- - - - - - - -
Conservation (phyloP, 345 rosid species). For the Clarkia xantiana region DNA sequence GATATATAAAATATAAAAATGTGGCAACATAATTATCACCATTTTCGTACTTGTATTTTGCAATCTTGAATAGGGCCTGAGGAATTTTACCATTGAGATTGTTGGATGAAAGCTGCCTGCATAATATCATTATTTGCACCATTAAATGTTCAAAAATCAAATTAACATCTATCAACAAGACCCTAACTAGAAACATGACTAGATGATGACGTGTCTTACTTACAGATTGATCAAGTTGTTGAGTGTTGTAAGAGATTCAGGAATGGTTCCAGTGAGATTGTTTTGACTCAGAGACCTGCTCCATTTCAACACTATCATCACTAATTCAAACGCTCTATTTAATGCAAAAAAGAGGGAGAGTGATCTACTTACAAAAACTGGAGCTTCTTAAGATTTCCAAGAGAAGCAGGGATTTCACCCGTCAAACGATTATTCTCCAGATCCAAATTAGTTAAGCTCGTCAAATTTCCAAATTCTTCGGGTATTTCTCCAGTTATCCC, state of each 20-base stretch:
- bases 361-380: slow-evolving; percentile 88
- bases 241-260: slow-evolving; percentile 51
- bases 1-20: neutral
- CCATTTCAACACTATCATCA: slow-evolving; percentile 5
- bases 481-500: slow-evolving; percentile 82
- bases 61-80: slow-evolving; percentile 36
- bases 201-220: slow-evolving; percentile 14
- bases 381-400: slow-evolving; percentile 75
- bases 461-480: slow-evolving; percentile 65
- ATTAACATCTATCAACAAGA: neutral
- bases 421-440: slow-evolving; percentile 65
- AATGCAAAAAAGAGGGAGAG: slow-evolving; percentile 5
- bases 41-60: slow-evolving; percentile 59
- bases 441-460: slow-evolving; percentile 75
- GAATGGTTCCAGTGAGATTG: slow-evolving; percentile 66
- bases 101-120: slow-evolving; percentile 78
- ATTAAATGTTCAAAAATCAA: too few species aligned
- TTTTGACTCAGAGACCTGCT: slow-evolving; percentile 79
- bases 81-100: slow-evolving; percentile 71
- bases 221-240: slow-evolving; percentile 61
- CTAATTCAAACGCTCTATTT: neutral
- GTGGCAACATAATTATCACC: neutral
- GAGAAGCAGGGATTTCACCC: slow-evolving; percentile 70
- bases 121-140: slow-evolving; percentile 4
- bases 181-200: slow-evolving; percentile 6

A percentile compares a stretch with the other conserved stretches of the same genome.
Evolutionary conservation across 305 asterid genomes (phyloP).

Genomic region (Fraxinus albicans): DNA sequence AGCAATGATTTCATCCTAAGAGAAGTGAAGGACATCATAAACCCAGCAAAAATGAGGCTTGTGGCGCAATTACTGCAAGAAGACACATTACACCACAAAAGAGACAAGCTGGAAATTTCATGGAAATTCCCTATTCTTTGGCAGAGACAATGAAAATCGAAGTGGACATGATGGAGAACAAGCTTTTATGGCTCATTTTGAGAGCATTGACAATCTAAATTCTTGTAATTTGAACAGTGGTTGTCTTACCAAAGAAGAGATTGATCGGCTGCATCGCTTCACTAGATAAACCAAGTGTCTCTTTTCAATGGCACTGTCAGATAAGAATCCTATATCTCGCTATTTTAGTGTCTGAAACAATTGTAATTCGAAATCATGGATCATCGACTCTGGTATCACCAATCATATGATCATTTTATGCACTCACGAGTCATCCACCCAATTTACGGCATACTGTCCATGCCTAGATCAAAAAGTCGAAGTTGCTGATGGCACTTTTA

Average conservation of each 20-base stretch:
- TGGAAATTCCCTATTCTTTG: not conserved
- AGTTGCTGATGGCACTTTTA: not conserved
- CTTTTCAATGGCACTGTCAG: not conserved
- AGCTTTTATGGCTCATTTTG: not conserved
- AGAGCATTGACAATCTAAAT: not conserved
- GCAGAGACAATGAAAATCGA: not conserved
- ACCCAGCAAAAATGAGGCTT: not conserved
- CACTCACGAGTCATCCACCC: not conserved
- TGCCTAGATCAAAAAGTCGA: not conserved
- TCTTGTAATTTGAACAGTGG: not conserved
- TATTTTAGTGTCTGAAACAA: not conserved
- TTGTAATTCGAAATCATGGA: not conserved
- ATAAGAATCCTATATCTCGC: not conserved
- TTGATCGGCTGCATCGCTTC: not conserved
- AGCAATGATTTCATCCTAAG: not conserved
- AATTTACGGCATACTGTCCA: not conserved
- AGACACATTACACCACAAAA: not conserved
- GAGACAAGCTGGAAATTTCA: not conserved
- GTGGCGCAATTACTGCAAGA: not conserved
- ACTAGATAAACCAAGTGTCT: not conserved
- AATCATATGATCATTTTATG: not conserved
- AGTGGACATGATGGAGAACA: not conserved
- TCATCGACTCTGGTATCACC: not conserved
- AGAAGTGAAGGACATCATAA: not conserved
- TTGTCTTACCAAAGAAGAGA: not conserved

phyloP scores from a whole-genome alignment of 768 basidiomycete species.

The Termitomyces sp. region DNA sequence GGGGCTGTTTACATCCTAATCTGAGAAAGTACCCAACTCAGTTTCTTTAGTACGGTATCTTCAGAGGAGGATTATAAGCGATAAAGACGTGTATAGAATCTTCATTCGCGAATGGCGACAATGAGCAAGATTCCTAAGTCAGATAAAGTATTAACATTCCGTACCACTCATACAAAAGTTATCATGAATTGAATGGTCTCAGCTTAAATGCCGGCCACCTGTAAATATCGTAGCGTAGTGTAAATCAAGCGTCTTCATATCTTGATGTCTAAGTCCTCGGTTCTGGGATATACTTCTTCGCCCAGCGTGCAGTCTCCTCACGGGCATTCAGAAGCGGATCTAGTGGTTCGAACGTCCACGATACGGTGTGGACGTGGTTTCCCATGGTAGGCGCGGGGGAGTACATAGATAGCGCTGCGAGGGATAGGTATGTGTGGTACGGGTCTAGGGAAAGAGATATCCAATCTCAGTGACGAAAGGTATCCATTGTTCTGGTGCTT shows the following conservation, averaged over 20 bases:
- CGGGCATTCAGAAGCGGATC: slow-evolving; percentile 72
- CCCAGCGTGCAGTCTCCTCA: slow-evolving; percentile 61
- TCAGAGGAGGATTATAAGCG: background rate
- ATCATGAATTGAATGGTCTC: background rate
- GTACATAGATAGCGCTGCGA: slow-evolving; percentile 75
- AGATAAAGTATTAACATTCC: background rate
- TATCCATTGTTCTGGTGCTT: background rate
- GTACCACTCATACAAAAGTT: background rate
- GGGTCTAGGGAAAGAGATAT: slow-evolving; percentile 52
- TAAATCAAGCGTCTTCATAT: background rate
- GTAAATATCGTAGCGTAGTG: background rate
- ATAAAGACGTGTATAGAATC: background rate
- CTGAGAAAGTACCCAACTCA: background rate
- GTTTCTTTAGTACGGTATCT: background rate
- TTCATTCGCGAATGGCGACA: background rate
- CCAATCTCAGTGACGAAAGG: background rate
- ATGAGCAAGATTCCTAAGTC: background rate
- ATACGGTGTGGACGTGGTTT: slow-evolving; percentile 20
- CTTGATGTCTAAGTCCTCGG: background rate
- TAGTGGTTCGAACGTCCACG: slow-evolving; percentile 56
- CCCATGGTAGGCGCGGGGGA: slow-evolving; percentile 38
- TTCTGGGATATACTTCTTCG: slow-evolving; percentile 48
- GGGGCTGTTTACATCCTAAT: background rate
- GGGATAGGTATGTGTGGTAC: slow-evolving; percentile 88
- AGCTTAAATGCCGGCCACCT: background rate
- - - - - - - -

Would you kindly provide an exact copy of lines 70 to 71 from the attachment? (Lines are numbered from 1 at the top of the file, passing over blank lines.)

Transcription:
- CTGAGAAAGTACCCAACTCA: background rate
- GTTTCTTTAGTACGGTATCT: background rate